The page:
If only the clubhouse were a less congenial, more angrifying place...

Hmmm. Okay, next question. All my options are open for next year. Should I trade you, release you, or keep you?

I guess, if you can tack me onto a bigger deal in order to draw out a better prospect, you should trade me. Otherwise, why give up a player who could be a cheap bench player or hold down 3B until Franco or someone else forces him out? I'm pretty sure the trade market for a replacement level 3B is something like $1.

Gah, this is depressing! Why are you making me judge myself like this? This can't be good for my delicate athlete's psyche. You know what? I'm starting to get ticked off. And you wouldn't like me when I'm ticked off.

Well, just calm down: we only have three more questions to go. Do you think you will be part of the next great Phillies team?

I've got a better chance than you do. For me it's gotta be a 50/50 chance and it's mostly out of my control. So, I don't think about it.

You know, if this were a drama like Scandal I would be sure that these questions were meant to communicate to me that I suck. However, I'm confident you're not smart enough to write questions with ulterior motives. You're probably just out of ideas and trying to crowdsource the offseason.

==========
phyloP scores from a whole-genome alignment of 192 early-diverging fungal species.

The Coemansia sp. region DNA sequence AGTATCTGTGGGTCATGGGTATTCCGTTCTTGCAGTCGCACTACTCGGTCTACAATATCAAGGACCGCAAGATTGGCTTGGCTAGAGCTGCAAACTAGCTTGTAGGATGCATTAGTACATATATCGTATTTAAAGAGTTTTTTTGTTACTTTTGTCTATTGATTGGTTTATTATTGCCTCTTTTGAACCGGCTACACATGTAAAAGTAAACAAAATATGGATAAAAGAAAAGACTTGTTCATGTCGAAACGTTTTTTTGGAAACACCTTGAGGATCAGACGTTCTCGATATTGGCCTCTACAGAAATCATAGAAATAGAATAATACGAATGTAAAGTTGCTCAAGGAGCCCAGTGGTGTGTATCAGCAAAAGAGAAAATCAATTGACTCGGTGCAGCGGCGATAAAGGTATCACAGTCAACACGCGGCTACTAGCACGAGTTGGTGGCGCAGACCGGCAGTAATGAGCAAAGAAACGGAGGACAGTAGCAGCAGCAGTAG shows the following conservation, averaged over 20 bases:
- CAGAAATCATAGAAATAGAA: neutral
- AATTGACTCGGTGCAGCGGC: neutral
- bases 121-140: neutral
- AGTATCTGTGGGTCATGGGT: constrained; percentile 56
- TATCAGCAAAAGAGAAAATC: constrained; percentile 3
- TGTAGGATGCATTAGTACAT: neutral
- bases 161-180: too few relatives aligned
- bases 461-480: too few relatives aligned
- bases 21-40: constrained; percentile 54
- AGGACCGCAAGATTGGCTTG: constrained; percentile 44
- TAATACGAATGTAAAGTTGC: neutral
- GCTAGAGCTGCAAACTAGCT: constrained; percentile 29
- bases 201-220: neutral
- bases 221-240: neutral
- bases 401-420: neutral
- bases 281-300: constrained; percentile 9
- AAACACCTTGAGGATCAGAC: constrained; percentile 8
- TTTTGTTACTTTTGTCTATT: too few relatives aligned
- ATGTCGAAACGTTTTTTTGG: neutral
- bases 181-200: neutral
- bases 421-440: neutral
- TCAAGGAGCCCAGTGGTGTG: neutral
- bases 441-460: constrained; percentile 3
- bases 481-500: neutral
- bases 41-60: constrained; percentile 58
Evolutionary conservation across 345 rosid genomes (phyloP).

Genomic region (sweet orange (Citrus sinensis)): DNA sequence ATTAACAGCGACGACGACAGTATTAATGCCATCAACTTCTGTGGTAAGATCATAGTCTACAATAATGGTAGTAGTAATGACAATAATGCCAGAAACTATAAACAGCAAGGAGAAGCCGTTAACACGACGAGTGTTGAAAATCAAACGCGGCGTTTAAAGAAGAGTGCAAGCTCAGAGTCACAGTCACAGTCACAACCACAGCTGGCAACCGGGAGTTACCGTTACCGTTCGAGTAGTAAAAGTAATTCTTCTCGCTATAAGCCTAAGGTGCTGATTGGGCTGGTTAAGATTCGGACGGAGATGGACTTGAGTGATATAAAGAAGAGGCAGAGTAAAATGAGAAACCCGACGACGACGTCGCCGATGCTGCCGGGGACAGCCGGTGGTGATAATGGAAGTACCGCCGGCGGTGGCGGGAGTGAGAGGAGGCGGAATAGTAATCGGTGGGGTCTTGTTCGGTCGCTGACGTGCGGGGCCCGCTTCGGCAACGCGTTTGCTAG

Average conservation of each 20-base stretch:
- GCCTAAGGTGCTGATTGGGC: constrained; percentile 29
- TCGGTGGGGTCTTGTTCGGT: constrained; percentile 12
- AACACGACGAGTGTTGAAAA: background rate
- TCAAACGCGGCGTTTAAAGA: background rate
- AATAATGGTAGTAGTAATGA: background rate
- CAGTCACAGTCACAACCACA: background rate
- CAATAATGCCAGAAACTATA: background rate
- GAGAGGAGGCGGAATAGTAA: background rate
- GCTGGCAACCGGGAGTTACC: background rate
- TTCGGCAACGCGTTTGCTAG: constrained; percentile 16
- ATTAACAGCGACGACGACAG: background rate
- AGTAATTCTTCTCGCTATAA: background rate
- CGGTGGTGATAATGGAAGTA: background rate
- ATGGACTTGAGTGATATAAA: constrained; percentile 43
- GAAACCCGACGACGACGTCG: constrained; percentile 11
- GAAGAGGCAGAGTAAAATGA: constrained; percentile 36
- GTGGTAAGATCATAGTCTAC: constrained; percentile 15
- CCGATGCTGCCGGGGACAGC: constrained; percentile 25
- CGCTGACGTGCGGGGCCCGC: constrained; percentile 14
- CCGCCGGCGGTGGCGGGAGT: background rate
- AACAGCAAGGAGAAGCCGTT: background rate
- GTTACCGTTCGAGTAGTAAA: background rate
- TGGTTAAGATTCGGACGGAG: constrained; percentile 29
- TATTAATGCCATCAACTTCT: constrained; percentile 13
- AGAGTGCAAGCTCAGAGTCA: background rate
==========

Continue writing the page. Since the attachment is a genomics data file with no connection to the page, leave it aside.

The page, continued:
Oh, well then, I doubt you'll like these next two questions much. Overall, explain to me how your time with the Philadelphia Phillies has been the highlight of your life?

That's a pretty arrogant question. What's that nickname you have among the fans? Arrogantic? Proudface? Pompousiosity? Oh well, I can't remember, but it fits. Fortunately for you playing in MLB was a dream come true and I've loved playing with J-Roll, Utz, Hamels, Howard, and just about everyone else. If it weren't for them you'd have seen Cody Smasche more often in the clubhouse and then there wouldn't be any of him left to put on the field.

Aren't you kind of contradicting... oh, nevermind you'll just call me smug again. On a scale of 1-10, with 10 being "entirely my fault," how do you rate on the its-all-my-fault-we're-in-this-freaking-mess-and-finished-in-last-place scale?

My fault? My fault! I've already admitted I'd like to play better but I didn't slam Cliff's elbow with a sledgehammer. I didn't rip a hole in AJ's lower abdomen. I didn't scare Dom so badly he started swinging the bat with the handle out. This is ridiculous. CODY SMASCHE!